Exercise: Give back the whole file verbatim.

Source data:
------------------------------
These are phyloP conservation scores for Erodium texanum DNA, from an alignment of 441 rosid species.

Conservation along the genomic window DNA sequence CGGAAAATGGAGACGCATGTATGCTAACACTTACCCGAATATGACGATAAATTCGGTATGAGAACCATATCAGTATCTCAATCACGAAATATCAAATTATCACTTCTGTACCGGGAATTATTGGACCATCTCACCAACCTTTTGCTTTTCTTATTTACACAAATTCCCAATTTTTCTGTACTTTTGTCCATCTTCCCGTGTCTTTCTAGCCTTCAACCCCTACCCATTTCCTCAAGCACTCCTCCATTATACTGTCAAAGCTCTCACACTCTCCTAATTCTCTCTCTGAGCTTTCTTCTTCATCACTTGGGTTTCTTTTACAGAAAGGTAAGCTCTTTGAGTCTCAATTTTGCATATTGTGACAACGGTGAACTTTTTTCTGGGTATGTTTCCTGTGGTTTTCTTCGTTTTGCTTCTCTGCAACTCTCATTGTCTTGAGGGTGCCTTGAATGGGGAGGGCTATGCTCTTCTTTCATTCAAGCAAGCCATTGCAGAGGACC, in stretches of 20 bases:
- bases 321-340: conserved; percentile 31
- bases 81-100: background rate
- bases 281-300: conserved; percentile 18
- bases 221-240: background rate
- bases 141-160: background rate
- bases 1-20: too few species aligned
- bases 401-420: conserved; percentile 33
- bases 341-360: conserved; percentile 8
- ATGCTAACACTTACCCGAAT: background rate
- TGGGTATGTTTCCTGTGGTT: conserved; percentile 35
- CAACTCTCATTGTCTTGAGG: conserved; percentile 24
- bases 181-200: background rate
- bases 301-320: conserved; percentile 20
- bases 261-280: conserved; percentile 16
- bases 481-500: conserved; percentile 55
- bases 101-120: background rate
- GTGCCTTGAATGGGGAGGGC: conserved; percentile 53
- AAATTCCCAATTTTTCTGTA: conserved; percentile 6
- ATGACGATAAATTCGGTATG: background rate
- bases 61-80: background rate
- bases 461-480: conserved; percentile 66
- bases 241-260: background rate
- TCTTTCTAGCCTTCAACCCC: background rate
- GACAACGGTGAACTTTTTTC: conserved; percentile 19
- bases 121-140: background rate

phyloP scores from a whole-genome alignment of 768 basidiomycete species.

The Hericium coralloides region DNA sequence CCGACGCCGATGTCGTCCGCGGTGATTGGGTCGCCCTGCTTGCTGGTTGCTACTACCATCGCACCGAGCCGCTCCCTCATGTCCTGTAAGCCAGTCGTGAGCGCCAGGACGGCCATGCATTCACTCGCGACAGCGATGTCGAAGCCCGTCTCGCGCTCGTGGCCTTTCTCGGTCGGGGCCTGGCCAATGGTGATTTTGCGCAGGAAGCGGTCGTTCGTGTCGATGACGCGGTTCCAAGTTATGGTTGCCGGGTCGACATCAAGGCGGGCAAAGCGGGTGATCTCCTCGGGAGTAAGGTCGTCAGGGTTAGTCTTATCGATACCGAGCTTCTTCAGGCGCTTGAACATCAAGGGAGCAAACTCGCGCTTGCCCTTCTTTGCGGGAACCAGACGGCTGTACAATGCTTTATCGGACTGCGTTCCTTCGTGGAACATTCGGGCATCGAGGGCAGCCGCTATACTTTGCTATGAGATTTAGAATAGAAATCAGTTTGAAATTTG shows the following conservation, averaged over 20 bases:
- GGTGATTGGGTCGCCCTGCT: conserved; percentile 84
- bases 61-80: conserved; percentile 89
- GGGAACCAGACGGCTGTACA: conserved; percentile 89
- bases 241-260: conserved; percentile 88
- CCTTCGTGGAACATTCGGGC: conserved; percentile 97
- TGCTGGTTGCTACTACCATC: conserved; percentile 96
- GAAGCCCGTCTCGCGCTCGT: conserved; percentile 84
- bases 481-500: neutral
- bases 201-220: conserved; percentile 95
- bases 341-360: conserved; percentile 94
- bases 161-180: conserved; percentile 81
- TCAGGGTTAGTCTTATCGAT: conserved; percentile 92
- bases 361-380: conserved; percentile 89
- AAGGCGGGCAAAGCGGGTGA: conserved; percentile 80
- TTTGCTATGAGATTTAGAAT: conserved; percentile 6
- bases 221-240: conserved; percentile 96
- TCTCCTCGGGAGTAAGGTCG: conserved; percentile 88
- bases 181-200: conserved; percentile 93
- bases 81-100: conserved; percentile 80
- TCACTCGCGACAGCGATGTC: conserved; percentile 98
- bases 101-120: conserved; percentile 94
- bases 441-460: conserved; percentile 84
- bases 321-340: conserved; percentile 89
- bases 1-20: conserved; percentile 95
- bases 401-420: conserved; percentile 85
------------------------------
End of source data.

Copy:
These are phyloP conservation scores for Erodium texanum DNA, from an alignment of 441 rosid species.

Conservation along the genomic window DNA sequence CGGAAAATGGAGACGCATGTATGCTAACACTTACCCGAATATGACGATAAATTCGGTATGAGAACCATATCAGTATCTCAATCACGAAATATCAAATTATCACTTCTGTACCGGGAATTATTGGACCATCTCACCAACCTTTTGCTTTTCTTATTTACACAAATTCCCAATTTTTCTGTACTTTTGTCCATCTTCCCGTGTCTTTCTAGCCTTCAACCCCTACCCATTTCCTCAAGCACTCCTCCATTATACTGTCAAAGCTCTCACACTCTCCTAATTCTCTCTCTGAGCTTTCTTCTTCATCACTTGGGTTTCTTTTACAGAAAGGTAAGCTCTTTGAGTCTCAATTTTGCATATTGTGACAACGGTGAACTTTTTTCTGGGTATGTTTCCTGTGGTTTTCTTCGTTTTGCTTCTCTGCAACTCTCATTGTCTTGAGGGTGCCTTGAATGGGGAGGGCTATGCTCTTCTTTCATTCAAGCAAGCCATTGCAGAGGACC, in stretches of 20 bases:
- bases 321-340: conserved; percentile 31
- bases 81-100: background rate
- bases 281-300: conserved; percentile 18
- bases 221-240: background rate
- bases 141-160: background rate
- bases 1-20: too few species aligned
- bases 401-420: conserved; percentile 33
- bases 341-360: conserved; percentile 8
- ATGCTAACACTTACCCGAAT: background rate
- TGGGTATGTTTCCTGTGGTT: conserved; percentile 35
- CAACTCTCATTGTCTTGAGG: conserved; percentile 24
- bases 181-200: background rate
- bases 301-320: conserved; percentile 20
- bases 261-280: conserved; percentile 16
- bases 481-500: conserved; percentile 55
- bases 101-120: background rate
- GTGCCTTGAATGGGGAGGGC: conserved; percentile 53
- AAATTCCCAATTTTTCTGTA: conserved; percentile 6
- ATGACGATAAATTCGGTATG: background rate
- bases 61-80: background rate
- bases 461-480: conserved; percentile 66
- bases 241-260: background rate
- TCTTTCTAGCCTTCAACCCC: background rate
- GACAACGGTGAACTTTTTTC: conserved; percentile 19
- bases 121-140: background rate

phyloP scores from a whole-genome alignment of 768 basidiomycete species.

The Hericium coralloides region DNA sequence CCGACGCCGATGTCGTCCGCGGTGATTGGGTCGCCCTGCTTGCTGGTTGCTACTACCATCGCACCGAGCCGCTCCCTCATGTCCTGTAAGCCAGTCGTGAGCGCCAGGACGGCCATGCATTCACTCGCGACAGCGATGTCGAAGCCCGTCTCGCGCTCGTGGCCTTTCTCGGTCGGGGCCTGGCCAATGGTGATTTTGCGCAGGAAGCGGTCGTTCGTGTCGATGACGCGGTTCCAAGTTATGGTTGCCGGGTCGACATCAAGGCGGGCAAAGCGGGTGATCTCCTCGGGAGTAAGGTCGTCAGGGTTAGTCTTATCGATACCGAGCTTCTTCAGGCGCTTGAACATCAAGGGAGCAAACTCGCGCTTGCCCTTCTTTGCGGGAACCAGACGGCTGTACAATGCTTTATCGGACTGCGTTCCTTCGTGGAACATTCGGGCATCGAGGGCAGCCGCTATACTTTGCTATGAGATTTAGAATAGAAATCAGTTTGAAATTTG shows the following conservation, averaged over 20 bases:
- GGTGATTGGGTCGCCCTGCT: conserved; percentile 84
- bases 61-80: conserved; percentile 89
- GGGAACCAGACGGCTGTACA: conserved; percentile 89
- bases 241-260: conserved; percentile 88
- CCTTCGTGGAACATTCGGGC: conserved; percentile 97
- TGCTGGTTGCTACTACCATC: conserved; percentile 96
- GAAGCCCGTCTCGCGCTCGT: conserved; percentile 84
- bases 481-500: neutral
- bases 201-220: conserved; percentile 95
- bases 341-360: conserved; percentile 94
- bases 161-180: conserved; percentile 81
- TCAGGGTTAGTCTTATCGAT: conserved; percentile 92
- bases 361-380: conserved; percentile 89
- AAGGCGGGCAAAGCGGGTGA: conserved; percentile 80
- TTTGCTATGAGATTTAGAAT: conserved; percentile 6
- bases 221-240: conserved; percentile 96
- TCTCCTCGGGAGTAAGGTCG: conserved; percentile 88
- bases 181-200: conserved; percentile 93
- bases 81-100: conserved; percentile 80
- TCACTCGCGACAGCGATGTC: conserved; percentile 98
- bases 101-120: conserved; percentile 94
- bases 441-460: conserved; percentile 84
- bases 321-340: conserved; percentile 89
- bases 1-20: conserved; percentile 95
- bases 401-420: conserved; percentile 85